Restaurant Review: Newcomer Fonda Brings Solid Mexican Cuisine To Parnell
Our dining out editor visits Fonda, the new restaurant from the team behind Baruhlo
Address: 7-15 Faraday St, Parnell
Phone: (09) 379 0277
Drinks: Fully licensed
From the menu: Corn on the cob $12; Stuffed jalapenos $9; Guacamole $12; Beef shortrib $28; Ceviche $18; Grilled fish taco $12
Score: 0-7 Steer clear. 8-12 Disappointing, give it a miss. 13-15 Good, give it a go. 16-18 Great, plan a visit. 19-20 Outstanding, don't delay.
A restaurant closing down after just a couple of years would normally indicate financial tragedy but at Baruhlo, the Mediterranean bistro at the elbow bend of a dark and empty Parnell street, it looks to be cause for celebration.
I haven't read an official announcement but it looks like they've moved it into a much larger space next door, launching a new Mexican restaurant in the vacated room and pretty much taking over the corner. If this was Monopoly you'd have to roll a high number indeed to get your Scottie Dog past this little clump of properties without him landing on a tapa.
I don't know where these people come from but the restaurant is seemingly always busy. It reminds me that, though a good review or two online will help, word of mouth travels faster than high speed fibre. If the food is good and people feel happy and a bit glamorous eating there, you won't be able to keep them away with a stick (one night I will stand outside Cotto swinging a stick and properly test this theory).
Like a benevolent poltergeist, the spirit and energy of Barulho seems to still inhabit Fonda, though when I visited the ghost was moving faster than the machine. It took 25 minutes to order a drink, at which time we made sure to request some food as well. It all arrived at reasonable speed, suggesting the kitchen and bar were keeping up better than the floor staff, but it was hard to be cross watching one guy do his best to keep half a dozen outdoor tables happy.
I'm going to ease up on complaints of this kind for a while because I've talked to so many restaurateurs who, with all the best intentions, just cannot find the staff to keep up with demand. It's a terrible and mostly invisible crisis — that the people who would be most eager to do this work are unable to get the visas to let them stay here.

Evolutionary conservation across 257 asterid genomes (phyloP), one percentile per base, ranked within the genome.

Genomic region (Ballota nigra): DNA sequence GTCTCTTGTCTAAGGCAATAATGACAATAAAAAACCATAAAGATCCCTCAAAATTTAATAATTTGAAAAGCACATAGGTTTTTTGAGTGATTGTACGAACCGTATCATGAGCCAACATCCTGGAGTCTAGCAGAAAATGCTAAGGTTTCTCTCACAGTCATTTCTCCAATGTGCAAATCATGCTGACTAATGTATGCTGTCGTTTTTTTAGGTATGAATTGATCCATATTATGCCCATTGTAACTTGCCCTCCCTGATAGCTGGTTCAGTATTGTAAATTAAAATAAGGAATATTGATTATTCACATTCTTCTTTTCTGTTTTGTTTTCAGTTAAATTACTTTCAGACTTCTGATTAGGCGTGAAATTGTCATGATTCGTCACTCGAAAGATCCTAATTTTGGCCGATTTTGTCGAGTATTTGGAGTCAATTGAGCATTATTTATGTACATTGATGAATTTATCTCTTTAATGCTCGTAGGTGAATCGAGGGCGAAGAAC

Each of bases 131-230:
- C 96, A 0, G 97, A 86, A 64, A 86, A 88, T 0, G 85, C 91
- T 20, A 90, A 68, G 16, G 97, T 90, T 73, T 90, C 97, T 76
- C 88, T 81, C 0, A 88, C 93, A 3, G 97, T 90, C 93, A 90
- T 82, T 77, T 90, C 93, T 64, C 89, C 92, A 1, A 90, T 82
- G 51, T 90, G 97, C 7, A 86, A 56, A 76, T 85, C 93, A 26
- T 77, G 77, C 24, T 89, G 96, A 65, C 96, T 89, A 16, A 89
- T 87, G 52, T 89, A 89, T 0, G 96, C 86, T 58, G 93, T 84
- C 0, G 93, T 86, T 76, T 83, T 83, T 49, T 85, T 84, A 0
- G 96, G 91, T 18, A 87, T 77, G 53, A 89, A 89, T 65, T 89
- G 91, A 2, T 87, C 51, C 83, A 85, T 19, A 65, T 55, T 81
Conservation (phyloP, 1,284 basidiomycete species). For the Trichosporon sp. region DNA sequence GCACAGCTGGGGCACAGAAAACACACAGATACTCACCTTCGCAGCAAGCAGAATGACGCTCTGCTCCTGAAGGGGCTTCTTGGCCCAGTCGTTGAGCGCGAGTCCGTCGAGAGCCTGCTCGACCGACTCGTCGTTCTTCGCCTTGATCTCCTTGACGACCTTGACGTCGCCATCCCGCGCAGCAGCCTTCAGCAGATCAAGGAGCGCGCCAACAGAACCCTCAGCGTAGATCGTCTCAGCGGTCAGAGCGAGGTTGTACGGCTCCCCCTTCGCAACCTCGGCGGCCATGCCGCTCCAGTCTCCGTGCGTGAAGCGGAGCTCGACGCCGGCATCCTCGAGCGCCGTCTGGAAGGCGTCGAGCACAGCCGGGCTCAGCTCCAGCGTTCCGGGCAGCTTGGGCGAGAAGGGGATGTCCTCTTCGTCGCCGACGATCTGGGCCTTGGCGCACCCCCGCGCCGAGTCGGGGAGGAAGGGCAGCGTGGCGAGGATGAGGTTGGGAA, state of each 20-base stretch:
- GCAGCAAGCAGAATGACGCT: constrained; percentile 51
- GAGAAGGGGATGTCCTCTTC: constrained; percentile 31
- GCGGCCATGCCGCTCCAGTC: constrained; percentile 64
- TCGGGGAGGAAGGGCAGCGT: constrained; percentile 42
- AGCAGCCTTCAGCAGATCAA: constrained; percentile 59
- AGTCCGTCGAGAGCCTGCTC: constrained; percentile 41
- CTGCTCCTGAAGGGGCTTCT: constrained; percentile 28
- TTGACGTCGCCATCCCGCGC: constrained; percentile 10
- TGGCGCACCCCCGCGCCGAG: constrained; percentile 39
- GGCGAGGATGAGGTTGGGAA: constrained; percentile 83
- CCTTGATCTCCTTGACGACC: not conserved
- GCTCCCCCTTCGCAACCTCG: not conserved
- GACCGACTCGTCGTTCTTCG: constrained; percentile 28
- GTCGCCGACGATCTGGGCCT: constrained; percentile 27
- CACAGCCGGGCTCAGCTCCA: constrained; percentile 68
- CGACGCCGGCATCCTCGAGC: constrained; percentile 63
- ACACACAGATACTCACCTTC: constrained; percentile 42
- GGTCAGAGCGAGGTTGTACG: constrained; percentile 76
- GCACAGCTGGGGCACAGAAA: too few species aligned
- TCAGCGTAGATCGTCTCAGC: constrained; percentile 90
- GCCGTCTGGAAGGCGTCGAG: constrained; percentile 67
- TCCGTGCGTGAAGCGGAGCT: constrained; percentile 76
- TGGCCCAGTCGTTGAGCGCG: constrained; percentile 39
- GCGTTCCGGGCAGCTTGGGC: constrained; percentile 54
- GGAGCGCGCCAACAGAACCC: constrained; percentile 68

I dropped in to Celeste recently where the French sommelier who added so much to that place (and to the city) has gone back to Europe because her time in New Zealand is up. I'm told she will shortly return to this part of the world, to take up a job in Australia.
Yes, there are problems with unrestricted population growth too, but you wonder how far the local economy is from top speed when the engine is missing so many parts. Back to Fonda where, for all I know, they may simply have put too few people on the roster. Luckily we were in a good mood — it's hard not to be when you're outside on a warm evening under fairy lights browsing a good menu — and when the drinks arrived things got a lot better.
The cocktail list is exciting and considered, a range of tequila- and lime-based options that range from a beer mixed with spiced tomato juice (I cringed the first time I heard of this too, but it is really, really good) through to the Vampiro, a heady, red brew that leads with tequila and backs it up with hot sauce.
Maybe one day they'll find even more space and create a bar where you can nurse one of these and wait for a table. For now the enjoyment is slightly limited by the nagging feeling you should be ordering another one straight away to try to get ahead of the service backlog (by the way, the drink comes with a salt rim and a straw, one of which is probably redundant).
The food ranged from solid to very good. There's little to complain about, but nothing worth crossing town for. The best of it included homemade tortilla chips, purple and puffy. A beef shortrib wasn't quite falling off the bone but was sublime in places, and came with a tamale, a sort of sweet corn paste steamed inside a corn husk.
It tasted sweet and delicious and was truly unique. Corn on the cob was nice too, served with a mild but deep-tasting chilli oil, and whipped ricotta you could smear over before biting in.
The tuna ceviche was flat — under-seasoned and dressed in a lime juice that was showing signs of being too long out of the freezer. We also got a bit over the "feta and slaw" combo which turned up in one too many dishes. Throughout the meal I missed a bit of spice and discovered only at the very end that you could help yourself to chilli sauce — it wasn't displayed anywhere obvious.
Is there enough here to love? Only just, on my visit, but I still recommend you check it out. The people behind this and Barulho are an asset to the city, particularly this part of it, and they deserve the support they're getting from local diners.